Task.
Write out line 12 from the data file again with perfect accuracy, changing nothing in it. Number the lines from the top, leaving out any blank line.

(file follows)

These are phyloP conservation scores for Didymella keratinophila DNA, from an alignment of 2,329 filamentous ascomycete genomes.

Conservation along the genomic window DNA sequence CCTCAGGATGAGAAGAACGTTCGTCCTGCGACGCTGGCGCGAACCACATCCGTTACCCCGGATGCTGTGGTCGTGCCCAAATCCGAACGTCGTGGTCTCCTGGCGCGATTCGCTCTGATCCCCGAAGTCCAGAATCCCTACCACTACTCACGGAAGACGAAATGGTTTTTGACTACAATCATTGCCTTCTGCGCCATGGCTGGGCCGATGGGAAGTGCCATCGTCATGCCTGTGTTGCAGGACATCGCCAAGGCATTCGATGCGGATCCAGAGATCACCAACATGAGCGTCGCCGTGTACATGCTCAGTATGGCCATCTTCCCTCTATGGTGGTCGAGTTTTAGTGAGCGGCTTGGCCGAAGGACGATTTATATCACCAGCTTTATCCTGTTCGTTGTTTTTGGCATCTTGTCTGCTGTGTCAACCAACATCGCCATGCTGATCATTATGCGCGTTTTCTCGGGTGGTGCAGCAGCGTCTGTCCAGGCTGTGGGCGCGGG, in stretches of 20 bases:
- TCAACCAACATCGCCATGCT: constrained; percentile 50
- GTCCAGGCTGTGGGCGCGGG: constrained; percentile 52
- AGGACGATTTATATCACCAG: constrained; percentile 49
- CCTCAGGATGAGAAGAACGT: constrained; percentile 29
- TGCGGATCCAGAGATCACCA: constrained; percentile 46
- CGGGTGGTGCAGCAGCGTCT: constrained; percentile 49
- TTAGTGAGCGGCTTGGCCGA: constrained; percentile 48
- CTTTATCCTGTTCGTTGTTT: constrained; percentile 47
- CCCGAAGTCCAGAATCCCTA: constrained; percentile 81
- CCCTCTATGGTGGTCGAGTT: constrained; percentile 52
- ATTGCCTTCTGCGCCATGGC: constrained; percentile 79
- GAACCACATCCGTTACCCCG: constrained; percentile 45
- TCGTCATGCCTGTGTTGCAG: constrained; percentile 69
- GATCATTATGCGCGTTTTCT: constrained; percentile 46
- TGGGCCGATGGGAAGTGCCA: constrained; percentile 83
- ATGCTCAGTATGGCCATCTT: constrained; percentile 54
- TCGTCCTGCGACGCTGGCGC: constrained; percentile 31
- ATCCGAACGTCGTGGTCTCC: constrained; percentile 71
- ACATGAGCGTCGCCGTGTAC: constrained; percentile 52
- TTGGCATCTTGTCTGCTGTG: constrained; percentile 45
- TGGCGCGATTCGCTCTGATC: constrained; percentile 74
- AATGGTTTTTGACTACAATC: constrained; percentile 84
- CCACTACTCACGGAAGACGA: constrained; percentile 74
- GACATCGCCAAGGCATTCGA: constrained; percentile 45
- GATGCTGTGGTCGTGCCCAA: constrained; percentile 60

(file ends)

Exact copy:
- CCCTCTATGGTGGTCGAGTT: constrained; percentile 52